Standing outside the RV that has become his second home during the past few weeks, the comedian takes a rare, more serious tone as he looks at the bright green vehicle with his face on the side. Written next to him, in font that can be seen from miles away: D.J. Demers, the “hearing aid guy.”
“I never wanted to be ‘the hearing aid guy,’” he says. “Now I’m on a tour, and I’m the hearing aid guy.”
The “hearing aid guy” is based on a joke Demers performed on the late-night TV show, Conan, which garnered him national attention in 2014. As someone who has been wearing hearing aids since he was four-years-old, they have inevitably become part of his identity.
Google search, “the hearing aid guy,” and D.J.’s website, comedy perfomances and Reddit AMA appear on the first page. On and off the stage he’s become “the hearing aid guy,” but from now on, his hearing loss isn’t something he wants to be defined by, he says.
It’s clear to everyone that the label needs to be removed – from the RV and our vocabulary.
We stand back and watch D.J. take aim, as we wonder out-loud if we should inform the hotel staff that we’ll be defacing our own vehicle.
Then, D.J. blacks out the words.
“Bye, bye, the hearing aid guy.” he says.
Labels have been a topic of the Here to Hear Tour since its inception. One of the goals of the cross-country comedy tour is to break down stigmas around hearing loss, not only within the “hearing community,” but also to unify the Deaf, deaf and hard-of-hearing communities.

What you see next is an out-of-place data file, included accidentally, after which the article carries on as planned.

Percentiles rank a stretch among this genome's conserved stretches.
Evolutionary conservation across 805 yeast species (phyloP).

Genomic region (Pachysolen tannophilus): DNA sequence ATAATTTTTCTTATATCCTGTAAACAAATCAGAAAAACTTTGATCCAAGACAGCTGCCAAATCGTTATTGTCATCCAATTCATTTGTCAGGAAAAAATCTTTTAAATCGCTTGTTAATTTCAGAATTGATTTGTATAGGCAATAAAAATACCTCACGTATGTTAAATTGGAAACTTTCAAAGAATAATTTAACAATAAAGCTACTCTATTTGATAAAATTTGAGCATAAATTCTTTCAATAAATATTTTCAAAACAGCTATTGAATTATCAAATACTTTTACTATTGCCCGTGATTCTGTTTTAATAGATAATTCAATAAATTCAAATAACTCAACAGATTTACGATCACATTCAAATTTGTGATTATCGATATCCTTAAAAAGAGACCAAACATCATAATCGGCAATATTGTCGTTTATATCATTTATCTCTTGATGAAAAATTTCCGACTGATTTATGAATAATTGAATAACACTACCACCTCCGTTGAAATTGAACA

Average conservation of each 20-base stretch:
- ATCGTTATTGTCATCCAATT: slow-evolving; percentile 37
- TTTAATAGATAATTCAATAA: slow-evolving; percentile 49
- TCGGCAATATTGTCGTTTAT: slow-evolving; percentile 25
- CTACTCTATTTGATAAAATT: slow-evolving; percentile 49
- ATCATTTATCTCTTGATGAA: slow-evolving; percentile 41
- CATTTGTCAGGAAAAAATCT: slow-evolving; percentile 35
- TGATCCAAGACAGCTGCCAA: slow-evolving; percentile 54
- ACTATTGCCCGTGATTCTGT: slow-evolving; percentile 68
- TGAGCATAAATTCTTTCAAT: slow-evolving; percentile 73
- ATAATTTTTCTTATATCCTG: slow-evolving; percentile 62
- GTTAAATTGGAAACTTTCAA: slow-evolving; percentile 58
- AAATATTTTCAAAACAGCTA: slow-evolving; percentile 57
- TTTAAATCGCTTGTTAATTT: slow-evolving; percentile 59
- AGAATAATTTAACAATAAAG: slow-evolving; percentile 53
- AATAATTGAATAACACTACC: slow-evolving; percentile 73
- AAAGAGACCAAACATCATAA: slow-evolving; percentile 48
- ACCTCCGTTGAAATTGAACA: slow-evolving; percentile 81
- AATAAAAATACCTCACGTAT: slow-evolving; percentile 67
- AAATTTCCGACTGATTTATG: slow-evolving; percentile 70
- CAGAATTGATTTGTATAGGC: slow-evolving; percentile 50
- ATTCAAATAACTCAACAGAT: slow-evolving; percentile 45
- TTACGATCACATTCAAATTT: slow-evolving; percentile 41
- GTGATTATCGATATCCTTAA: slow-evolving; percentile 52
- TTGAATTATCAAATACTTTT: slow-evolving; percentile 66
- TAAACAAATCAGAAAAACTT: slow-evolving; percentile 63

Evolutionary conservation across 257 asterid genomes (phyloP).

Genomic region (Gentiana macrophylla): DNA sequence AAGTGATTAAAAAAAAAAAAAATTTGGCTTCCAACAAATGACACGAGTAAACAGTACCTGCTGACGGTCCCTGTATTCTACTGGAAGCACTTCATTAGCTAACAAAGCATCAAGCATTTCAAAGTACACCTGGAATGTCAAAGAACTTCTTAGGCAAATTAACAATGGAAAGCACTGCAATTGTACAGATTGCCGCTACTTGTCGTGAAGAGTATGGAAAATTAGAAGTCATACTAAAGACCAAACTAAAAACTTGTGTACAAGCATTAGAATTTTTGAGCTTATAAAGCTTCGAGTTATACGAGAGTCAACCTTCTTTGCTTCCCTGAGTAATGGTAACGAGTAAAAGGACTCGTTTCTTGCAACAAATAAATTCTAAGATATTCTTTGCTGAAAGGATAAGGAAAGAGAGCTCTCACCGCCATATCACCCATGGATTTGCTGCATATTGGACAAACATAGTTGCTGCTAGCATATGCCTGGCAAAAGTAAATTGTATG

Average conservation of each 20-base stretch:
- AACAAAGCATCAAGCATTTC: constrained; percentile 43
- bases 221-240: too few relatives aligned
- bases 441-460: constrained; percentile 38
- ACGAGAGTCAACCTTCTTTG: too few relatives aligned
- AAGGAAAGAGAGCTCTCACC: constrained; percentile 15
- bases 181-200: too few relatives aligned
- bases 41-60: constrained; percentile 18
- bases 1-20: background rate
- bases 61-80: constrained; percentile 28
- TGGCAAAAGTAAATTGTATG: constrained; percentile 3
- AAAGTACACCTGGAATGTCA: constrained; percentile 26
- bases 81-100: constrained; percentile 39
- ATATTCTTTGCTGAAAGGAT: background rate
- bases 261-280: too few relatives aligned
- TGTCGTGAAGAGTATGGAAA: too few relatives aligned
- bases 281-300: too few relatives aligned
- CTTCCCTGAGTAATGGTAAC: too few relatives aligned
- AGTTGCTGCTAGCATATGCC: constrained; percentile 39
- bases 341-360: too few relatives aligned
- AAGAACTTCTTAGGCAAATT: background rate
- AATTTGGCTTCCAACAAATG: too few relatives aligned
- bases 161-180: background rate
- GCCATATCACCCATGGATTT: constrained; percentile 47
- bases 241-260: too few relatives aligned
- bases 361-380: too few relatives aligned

But, just like anytime we’re asked to but a defining statement on something, there’s fluctuations. Limitations and personal revelations that demand a selection of options, or none at all. For the deaf communities it’s no different. There’s a variety of titles people who have hearing loss use. Knowing what word does or doesn’t resonate with individuals often requires pause and internal reflection.
Many terms are used when describing hearing loss, including deaf, hard of hearing, hearing impaired, Deaf (with a capital “D”), late-deafened, oral, signing deaf, and speaking deaf. But what is right for one person may not be for another, and there are words that we should avoid.
Deaf: Spelled with a capital “D,” Deaf people often consider themselves culturally deaf and have a strong deaf identity. They often use sign language for the majority of their communication.
deaf: Lowercased, deaf people usually communicate verbally and don’t rely on sign language. This is usually the preferred term for people who have limited natural hearing.
Hard-of-hearing: An accepted term, but may be considered misleading depending on the level of hearing loss.
Hearing impaired: This used to be the catchall term, but it can have negative connotations. First, this terminology does not use people-first language; it places the disability before the person. Second, it establishes “hearing” as the standard, and anything different as “impaired,” or substandard.
Read more: What’s in a Name?
“The hearing aid guy,” “the kid with hearing aids,” “the deaf kid,” comes with the same negative connotation. (Some more obvious than others.)
As we travel across the country we vow to renew our outlook on the hearing loss community and the technology some use to support their lifestyle.
“I love my hearing aids,” D.J. says in reflection of the new paint job. “The point is I’m not the hearing aid guy. I’m not defined by them.”